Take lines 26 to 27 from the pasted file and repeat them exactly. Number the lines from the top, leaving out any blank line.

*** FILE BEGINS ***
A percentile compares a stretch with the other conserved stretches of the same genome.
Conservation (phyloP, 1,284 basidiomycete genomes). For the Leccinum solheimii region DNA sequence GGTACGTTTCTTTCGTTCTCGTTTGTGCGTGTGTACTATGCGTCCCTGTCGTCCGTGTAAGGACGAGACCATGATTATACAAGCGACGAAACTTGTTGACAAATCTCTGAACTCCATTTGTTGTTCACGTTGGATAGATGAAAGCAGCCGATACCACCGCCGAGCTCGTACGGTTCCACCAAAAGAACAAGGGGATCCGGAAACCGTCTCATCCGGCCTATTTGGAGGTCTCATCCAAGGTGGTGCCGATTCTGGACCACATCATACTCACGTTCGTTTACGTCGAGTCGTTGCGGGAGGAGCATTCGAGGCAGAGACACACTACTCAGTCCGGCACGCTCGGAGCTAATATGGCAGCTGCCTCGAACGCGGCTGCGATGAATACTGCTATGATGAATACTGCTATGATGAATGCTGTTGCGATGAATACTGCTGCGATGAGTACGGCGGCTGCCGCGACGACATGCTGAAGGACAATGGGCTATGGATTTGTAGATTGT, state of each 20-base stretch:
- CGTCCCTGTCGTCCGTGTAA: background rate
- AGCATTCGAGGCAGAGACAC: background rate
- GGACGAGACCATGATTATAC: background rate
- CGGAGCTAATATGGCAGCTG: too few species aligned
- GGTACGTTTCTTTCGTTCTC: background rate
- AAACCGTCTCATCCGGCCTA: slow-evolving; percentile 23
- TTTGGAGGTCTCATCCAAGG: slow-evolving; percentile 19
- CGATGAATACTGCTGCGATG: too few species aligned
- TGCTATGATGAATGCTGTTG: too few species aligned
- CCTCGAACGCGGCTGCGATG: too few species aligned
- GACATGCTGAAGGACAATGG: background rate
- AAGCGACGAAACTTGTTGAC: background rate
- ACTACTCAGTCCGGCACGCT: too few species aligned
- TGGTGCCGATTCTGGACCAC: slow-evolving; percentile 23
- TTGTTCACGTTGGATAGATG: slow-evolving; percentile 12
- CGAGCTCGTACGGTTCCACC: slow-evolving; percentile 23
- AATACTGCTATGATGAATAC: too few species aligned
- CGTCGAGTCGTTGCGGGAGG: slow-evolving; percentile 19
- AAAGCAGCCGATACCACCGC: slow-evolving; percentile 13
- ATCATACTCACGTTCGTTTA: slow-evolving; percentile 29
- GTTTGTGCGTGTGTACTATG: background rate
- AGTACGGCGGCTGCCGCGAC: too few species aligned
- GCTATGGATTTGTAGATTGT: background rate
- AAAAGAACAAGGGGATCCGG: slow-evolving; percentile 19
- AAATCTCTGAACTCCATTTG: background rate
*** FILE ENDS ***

- AAAAGAACAAGGGGATCCGG: slow-evolving; percentile 19
- AAATCTCTGAACTCCATTTG: background rate